MANILA — Many of the world’s poorest countries are at risk of plunging into a debt crisis as interest rates rise and global growth slows down, the World Bank said on Wednesday.
The multilateral lender said the poorest countries eligible to borrow from its International Development Association (IDA) now spend over a tenth of their export revenues to service long-term public and publicly guaranteed external debt. In its new International Debt Report, the World Bank said this is the highest proportion since 2000.
“Rising interest rates and slowing global growth risk tipping a large number of countries into debt crises. About 60 percent of the poorest countries are already at high risk of debt distress or already in distress, the World bank said.
The foreign debt service payments of IDA-eligible countries totaled $46.2 billion at the end of 2021, which was equivalent to 10.3 percent of their exports and 1.8 percent of their gross national income (GNI), according to the report.
“In 2022, IDA countries’ debt-service payments on their public and publicly guaranteed debt are projected to rise by 35 percent to more than $62 billion, one of the highest annual increases of the past two decades,” the multilateral lender said.
The World Bank noted that China is expected to account for 66 percent of the debt-service payments to be made by IDA countries on their official bilateral debt.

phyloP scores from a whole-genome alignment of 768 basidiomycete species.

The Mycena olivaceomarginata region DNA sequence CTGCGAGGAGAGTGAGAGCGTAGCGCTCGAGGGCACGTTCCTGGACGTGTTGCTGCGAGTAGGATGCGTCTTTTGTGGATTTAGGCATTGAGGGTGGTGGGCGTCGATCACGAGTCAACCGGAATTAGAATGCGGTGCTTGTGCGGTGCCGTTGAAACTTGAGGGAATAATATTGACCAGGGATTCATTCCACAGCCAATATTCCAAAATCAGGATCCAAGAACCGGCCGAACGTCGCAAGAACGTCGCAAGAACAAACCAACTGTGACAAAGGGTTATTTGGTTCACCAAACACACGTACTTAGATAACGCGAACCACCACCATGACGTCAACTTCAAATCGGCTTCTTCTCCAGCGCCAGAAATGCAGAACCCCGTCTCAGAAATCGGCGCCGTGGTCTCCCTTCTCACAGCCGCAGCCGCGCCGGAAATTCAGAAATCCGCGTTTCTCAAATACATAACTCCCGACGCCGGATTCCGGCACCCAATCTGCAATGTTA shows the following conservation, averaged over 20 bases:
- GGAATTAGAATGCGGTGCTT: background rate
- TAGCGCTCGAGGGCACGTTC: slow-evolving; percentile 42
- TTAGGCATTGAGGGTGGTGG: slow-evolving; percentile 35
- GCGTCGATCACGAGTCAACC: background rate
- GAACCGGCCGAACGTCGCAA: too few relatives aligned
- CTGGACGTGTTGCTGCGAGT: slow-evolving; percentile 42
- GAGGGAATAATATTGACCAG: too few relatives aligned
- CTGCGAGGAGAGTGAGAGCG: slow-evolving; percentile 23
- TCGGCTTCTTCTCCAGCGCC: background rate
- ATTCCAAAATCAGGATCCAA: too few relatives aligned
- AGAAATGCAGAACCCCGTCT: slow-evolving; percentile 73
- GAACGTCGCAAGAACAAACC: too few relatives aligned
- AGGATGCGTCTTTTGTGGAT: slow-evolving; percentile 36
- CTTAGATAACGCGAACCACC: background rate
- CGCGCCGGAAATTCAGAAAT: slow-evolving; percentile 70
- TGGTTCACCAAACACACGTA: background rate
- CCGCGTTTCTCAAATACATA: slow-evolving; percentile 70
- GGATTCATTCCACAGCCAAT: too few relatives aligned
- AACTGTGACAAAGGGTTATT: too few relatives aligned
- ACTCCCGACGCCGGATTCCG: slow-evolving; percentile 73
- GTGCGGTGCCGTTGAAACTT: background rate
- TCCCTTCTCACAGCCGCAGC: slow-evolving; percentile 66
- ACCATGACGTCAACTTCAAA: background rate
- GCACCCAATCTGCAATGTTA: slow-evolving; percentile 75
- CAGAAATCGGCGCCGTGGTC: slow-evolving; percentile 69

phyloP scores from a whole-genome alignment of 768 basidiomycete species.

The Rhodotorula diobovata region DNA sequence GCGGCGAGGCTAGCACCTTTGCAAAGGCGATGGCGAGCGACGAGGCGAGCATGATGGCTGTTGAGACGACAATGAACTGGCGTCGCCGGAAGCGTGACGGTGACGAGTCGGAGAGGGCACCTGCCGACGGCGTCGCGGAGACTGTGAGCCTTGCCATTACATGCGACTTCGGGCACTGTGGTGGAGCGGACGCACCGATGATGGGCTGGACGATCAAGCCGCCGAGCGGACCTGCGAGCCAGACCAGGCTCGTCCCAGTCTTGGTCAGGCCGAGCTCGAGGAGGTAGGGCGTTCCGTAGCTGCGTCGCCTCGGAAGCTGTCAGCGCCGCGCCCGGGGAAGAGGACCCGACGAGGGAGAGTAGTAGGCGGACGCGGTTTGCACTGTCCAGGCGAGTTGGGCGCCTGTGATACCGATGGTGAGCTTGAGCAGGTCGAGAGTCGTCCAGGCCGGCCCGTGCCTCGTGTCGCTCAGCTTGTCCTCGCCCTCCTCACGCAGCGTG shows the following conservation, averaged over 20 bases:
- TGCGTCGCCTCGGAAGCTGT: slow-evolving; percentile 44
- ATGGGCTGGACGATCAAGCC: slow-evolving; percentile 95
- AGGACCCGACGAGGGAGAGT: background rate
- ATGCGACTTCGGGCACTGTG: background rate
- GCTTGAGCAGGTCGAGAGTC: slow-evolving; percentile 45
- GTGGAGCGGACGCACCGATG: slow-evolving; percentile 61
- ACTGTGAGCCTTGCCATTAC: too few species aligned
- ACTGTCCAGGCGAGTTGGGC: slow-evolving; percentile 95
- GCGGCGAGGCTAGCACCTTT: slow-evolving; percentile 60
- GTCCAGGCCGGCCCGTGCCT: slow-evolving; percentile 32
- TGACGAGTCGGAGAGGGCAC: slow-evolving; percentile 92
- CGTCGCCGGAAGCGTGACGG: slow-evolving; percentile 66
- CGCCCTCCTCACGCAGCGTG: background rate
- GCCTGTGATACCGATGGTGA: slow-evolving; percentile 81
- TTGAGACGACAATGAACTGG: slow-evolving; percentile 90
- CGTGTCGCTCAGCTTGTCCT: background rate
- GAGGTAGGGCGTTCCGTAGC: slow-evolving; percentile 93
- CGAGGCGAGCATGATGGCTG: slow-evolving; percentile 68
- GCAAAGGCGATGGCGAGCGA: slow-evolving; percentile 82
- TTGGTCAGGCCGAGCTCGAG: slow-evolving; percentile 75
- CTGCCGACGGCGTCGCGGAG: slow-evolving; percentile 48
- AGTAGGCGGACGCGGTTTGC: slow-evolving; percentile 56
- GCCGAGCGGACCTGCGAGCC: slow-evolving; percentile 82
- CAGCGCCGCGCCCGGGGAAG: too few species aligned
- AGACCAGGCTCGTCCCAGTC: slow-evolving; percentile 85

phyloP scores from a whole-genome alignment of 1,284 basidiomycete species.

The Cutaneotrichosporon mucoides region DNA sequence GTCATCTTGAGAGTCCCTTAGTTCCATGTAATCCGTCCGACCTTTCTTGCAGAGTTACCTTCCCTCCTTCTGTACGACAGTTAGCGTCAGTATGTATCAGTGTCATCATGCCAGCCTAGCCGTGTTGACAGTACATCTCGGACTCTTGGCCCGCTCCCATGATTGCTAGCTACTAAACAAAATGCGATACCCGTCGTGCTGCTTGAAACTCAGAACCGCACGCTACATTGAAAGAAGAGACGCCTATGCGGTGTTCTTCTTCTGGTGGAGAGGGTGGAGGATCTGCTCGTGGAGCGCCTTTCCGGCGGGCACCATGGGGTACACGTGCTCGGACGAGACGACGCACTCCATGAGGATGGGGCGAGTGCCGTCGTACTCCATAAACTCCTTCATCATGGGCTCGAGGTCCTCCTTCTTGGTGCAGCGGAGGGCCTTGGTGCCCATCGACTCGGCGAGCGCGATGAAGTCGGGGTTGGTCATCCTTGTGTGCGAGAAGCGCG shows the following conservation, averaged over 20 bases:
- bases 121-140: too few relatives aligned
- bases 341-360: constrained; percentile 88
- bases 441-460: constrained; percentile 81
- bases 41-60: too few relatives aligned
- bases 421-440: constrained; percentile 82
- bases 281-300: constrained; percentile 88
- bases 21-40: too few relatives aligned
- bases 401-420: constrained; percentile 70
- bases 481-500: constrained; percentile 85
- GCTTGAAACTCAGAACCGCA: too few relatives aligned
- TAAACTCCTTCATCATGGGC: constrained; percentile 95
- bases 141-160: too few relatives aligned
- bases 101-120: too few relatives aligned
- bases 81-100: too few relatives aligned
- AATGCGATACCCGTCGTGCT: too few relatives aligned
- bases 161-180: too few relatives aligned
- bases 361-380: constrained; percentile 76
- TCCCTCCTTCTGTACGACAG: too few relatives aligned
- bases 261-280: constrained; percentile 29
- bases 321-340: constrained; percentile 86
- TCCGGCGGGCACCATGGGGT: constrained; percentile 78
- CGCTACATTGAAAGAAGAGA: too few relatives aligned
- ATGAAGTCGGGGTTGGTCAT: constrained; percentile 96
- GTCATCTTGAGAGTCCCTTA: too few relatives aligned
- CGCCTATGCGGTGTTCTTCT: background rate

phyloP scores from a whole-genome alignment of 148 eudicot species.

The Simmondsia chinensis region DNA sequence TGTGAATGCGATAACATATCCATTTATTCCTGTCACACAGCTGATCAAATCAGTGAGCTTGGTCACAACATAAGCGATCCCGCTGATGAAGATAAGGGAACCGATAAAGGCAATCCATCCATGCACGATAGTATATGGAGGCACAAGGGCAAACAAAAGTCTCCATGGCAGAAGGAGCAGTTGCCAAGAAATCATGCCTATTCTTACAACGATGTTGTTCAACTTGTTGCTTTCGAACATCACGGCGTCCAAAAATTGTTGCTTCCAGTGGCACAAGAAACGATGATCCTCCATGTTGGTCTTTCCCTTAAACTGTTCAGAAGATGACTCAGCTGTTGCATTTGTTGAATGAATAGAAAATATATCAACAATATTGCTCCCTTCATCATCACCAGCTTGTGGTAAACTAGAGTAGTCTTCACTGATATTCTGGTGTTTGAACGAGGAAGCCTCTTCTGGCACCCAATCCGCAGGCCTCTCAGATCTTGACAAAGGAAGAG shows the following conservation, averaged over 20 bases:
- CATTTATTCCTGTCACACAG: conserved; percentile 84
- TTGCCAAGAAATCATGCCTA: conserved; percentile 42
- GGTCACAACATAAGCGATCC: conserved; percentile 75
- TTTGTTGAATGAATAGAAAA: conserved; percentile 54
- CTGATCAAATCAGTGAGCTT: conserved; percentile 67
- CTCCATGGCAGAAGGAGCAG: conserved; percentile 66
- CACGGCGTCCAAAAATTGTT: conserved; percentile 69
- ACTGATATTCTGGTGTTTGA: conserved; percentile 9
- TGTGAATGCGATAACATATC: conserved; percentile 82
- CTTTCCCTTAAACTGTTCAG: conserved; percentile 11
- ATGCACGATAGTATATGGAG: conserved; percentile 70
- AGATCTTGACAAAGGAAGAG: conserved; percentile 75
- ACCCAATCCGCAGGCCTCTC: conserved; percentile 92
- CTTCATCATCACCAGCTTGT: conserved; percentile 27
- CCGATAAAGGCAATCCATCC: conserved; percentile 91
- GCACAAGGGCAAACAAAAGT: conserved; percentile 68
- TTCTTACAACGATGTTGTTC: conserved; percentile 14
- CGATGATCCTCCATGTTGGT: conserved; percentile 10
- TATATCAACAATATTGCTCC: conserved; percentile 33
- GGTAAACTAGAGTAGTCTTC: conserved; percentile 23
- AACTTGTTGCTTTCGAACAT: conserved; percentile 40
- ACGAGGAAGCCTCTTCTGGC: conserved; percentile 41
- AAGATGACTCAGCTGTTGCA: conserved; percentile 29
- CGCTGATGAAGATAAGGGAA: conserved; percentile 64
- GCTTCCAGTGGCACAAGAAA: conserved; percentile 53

“At the end of 2021, China was the largest bilateral lender to IDA countries, accounting for 49 percent of their bilateral debt stock—up from 18 percent in 2010,” the bank said.
Countries facing debt distress will find it much harder to quickly restructure their debt due to these developments, the Bank said.
The risk of a debt crisis for poorer countries has been worsened by the slowing of global growth triggered in part by monetary and fiscal policy tightening. The Bank said this has also raised the “the risk of a global recession next year.”
“Currency depreciations have made matters worse for many developing countries whose debt is denominated in US dollars.”
World Bank Group President David Malpass said a comprehensive approach is needed to reduce debt, increase transparency, and facilitate swifter restructuring—so countries can focus on spending that supports growth and reduces poverty.
“Without it, many countries and their governments face a fiscal crisis and political instability, with millions of people falling into poverty,” Malpass said.
“Poor debt transparency is the reason so many countries sleepwalk into a debt crisis,” said Indermit Gill, Senior Vice President and Chief Economist of the World Bank Group.